DOJ may have an incentive to shorten the amount of time in which Sullivan can do that.

But there is absolutely no reason to believe that Sullivan would challenge the pardon, nor is there reason to believe he’d respond any differently if someone else tried to.

91 replies
  1. Rugger9 says:

    The devil is firmly in the details here, for many reasons. I would agree that Sullivan cannot reject the pardon unless he finds it was for blatantly unlawful purposes. Based on as much as we have seen so far, I think Sullivan has to let Flynn go, but not without sanctioning all of the DOJ lawyers who supervised and filed this travesty of a case change. Powell will get hit as well.

    However, the actual pardon details are what will drive the actions Sullivan will take vis a vis Flynn, and FWIW if Mike Jr is not included Biden’s DOJ might have something to say there as well.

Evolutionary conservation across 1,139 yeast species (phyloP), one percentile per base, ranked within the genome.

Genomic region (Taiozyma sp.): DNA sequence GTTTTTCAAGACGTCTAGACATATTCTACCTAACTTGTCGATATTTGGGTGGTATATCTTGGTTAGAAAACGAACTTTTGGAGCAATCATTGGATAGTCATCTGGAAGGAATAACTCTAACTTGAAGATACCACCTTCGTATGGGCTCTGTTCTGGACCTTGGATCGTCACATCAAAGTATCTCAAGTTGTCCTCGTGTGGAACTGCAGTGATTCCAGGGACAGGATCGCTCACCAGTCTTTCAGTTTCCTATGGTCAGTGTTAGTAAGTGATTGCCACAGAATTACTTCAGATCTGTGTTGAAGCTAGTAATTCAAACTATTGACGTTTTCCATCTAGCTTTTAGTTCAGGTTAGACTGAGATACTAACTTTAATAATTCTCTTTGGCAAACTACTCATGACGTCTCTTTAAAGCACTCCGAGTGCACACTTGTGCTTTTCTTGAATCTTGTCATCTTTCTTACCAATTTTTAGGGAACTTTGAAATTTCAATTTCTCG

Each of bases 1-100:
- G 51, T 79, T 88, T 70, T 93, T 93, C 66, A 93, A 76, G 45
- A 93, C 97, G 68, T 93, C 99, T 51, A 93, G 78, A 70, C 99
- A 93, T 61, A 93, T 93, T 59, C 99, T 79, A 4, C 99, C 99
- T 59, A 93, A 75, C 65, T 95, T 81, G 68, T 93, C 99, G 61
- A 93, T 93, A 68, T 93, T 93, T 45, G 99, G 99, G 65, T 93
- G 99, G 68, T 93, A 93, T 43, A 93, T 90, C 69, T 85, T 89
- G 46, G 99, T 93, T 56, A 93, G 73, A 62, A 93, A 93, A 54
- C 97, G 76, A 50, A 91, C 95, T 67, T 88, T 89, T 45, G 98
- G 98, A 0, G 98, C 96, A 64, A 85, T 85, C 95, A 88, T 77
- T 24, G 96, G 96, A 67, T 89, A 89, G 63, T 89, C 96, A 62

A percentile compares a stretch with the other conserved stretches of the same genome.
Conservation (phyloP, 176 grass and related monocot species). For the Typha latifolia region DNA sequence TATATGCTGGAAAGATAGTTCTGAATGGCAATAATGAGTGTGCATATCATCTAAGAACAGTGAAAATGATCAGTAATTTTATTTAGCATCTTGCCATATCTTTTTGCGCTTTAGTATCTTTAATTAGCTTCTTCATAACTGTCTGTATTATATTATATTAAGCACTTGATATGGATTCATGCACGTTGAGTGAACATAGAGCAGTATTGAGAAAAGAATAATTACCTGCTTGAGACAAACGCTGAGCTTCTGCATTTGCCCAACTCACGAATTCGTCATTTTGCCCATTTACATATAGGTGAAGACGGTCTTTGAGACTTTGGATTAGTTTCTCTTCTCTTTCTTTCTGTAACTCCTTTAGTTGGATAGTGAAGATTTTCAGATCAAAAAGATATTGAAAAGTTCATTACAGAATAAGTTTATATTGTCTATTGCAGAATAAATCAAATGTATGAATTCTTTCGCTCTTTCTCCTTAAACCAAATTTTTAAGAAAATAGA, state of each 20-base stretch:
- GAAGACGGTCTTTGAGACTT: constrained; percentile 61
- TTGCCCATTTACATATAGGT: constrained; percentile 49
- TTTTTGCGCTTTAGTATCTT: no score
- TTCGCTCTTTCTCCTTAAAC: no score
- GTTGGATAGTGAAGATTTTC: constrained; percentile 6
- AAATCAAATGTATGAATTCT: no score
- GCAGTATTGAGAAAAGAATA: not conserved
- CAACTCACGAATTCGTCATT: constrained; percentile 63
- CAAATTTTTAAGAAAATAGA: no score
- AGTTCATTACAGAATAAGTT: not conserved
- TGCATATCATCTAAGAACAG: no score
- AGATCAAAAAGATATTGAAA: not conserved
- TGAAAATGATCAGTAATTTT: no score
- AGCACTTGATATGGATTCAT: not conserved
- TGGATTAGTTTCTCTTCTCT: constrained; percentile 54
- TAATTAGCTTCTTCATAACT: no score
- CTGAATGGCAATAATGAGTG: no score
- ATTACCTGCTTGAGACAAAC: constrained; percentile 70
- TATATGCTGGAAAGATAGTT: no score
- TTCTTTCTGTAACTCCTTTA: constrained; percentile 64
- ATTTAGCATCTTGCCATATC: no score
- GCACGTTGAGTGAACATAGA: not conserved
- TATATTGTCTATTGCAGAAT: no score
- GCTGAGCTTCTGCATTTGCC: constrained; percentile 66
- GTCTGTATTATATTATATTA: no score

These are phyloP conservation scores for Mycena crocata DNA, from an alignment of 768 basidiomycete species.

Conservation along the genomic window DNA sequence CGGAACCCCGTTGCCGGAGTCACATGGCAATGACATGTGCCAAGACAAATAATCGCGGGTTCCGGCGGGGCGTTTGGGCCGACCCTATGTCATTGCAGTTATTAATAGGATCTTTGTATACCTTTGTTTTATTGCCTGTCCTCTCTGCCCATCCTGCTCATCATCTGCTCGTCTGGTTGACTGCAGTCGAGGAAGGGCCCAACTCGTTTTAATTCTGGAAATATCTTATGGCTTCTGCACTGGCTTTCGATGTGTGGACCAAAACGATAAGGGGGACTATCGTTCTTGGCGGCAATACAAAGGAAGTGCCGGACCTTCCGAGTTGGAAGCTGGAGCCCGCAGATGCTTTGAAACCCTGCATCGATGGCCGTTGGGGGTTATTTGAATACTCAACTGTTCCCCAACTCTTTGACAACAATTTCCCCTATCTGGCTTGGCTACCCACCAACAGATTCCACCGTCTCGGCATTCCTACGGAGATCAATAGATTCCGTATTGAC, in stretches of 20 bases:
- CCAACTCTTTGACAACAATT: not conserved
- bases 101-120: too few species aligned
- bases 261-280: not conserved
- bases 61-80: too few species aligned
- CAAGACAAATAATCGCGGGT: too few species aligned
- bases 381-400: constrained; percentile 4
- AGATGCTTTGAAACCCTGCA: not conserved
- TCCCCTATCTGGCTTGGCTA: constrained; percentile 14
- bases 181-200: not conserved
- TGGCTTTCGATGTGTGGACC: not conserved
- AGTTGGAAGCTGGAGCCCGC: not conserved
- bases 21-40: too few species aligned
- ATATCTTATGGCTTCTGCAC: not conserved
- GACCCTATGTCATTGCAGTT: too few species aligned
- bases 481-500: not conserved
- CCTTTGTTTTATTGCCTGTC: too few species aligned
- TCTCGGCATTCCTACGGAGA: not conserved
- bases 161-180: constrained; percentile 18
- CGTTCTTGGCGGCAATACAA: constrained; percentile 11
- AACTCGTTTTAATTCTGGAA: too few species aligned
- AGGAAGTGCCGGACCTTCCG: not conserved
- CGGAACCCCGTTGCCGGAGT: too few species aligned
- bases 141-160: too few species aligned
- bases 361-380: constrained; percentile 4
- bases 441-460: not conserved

• Wajim says:

      Sanctions, yes. What about that? Do we think Rudy, Jenna, Sidney, et al. will ever face the bar with regard to their (imho) clearly unethical conduct in court? Say, by next Summer? Just wondering

  2. Norskeflamthrower says:

    Oh shit!! Off topic but Trump just got flown to Camp David from his golf course in Virginia. He never goes to Camp David and he seems not to want to be in DC when the shit starts flyin’ in Iran.

      • readerOfTeaLeaves says:

        1. Please don’t tease.
        2. The Trump family has never shown a scintilla of the self-awareness, courage, nor integrity that would be a precursor to doing an intervention.

          • readerOfTeaLeaves says:

            Also, I will try to lighten up.

            I will admit to relishing the delicious irony that the sight of Nancy P — at 80 still normal weight, moving well, gracious and well-attired — advising the much younger Trumps to intervene and save the world from their deluded father’s rampages is a wonder to behold.

    • Chris.EL says: